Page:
21st Nov 2017 5:30pm
21st Nov 2017 7:00pm
Join us for Australia's first ever National Agriculture Day with a lively conversation with leading experts from across the University of Tasmania. The panel will explore:
There will be opportunities for networking, with the evening starting and concluding with drinks and light refreshments.
Dr Michelle Phillipov – Senior Lecturer, Journalism, Media and Communications, University of Tasmania
Michelle's research has always drawn her to exploring the extremes. She is an expert in media and communications and has applied these skills to food and death metal! She explores how the media is shaping our relationship with food, and in particular, what this means for food producers. The rise of boutique food and celebrity chef TV shows are examples of our changing behaviour in relation to food. They are influencing what we eat, how we eat, and how this food is being produced and marketed. Michelle has published Death Metal and Music Criticism: Analysis at the Limits, Fats: A Global History and a forthcoming book Media and Food Industries: The New Politics of Food.
Associate Professor Laurie Bonney – Researcher of Value Chain Innovation, University of Tasmania
Laurie views innovation and creativity in value chains as mysterious processes... not responsive to purely rational economic management. He is intrigued by how successful businesses combine trust, co-operation, power and politics to create value by implementing innovations across organisational boundaries. Laurie's ultimate challenge is applying this understanding to help create innovative agrifood systems within regions and industries in Australia and developing countries. In his previous career, Laurie was the Managing Director of a successful strategy, foresight and value chain consultancy operating in Australia, New Zealand and Southeast Asia.
Dr Beth Penrose – Lecturer in Pasture Science, Tasmanian Institute of Agriculture
Beth relocated from the UK to Tasmania one year ago for her current job as a lecturer in pasture science. She is interested in how the nutrition from pasture affects the health of animals... and ultimately humans! Did we mention Beth is a big fan of ryegrasses? Her work has focused on how to improve plant, livestock and human nutrition through pasture management. Beth has integrated GIS data with plant and animal nutrition data to provide farmers with decision making tools that improve the sustainability of their livestock systems. Her previous work involved planning for pasture environments in the event of a nuclear accident.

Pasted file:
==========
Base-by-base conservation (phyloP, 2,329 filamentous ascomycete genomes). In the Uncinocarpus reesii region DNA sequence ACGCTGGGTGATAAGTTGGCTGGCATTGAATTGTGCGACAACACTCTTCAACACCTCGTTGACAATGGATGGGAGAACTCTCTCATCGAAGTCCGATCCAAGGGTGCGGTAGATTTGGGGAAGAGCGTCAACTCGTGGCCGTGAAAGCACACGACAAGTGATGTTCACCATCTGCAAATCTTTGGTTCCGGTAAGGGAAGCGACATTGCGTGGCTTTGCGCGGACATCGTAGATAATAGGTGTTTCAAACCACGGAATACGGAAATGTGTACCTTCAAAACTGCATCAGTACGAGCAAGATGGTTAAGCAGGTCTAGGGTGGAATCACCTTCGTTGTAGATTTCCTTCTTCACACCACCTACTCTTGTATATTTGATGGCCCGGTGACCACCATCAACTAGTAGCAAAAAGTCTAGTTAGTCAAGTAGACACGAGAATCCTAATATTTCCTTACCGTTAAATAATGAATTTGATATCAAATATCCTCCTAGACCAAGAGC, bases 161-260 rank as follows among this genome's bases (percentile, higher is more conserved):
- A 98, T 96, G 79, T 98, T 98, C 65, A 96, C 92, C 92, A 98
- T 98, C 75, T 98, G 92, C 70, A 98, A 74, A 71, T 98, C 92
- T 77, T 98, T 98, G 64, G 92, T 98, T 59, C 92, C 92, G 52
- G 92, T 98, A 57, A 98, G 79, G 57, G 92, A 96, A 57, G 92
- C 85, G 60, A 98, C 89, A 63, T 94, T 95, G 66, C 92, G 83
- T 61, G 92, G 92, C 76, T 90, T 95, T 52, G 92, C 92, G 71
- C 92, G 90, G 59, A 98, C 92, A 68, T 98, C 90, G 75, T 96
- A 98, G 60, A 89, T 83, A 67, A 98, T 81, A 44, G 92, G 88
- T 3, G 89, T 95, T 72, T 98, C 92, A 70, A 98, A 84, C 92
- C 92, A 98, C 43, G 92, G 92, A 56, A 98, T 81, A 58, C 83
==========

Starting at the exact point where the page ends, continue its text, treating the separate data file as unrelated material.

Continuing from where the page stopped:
Associate Professor Stephen Cahoon – Director of Sense-T
Stephen is currently on a secondment at Sense-T from the University of Tasmania's Australian Maritime College, where he was Head of the Department of Maritime and Logistics Management. Based at the University of Tasmania, Sense-T is a partnership between the University, CSIRO and the Tasmanian Government, and is also funded by the Australian Government. Sense-T uses data, sensing technologies and data analytics to help see alignments and opportunities, to improve decision making and create real impact for farmers. In 2015 Stephen co-authored a book Climate Change and Adaptation Planning for Ports.
Dr Peat Leith, Senior Research Fellow, Tasmanian Institute of Agriculture (TIA)
Peat is passionate about ensuring that public investment on research leads to societal outcomes. He is an experienced social and institutional researcher and provides social science expertise to a variety of TIA projects. Peat's research and practice is geared to improving the design of projects and programs to achieve outcomes in ways that are equitable, accountable and efficient, especially in areas of natural resource management and sustainability. He recently published the co-authored book Enhancing Science Impact: Bridging Research, Policy and Practice for Sustainability.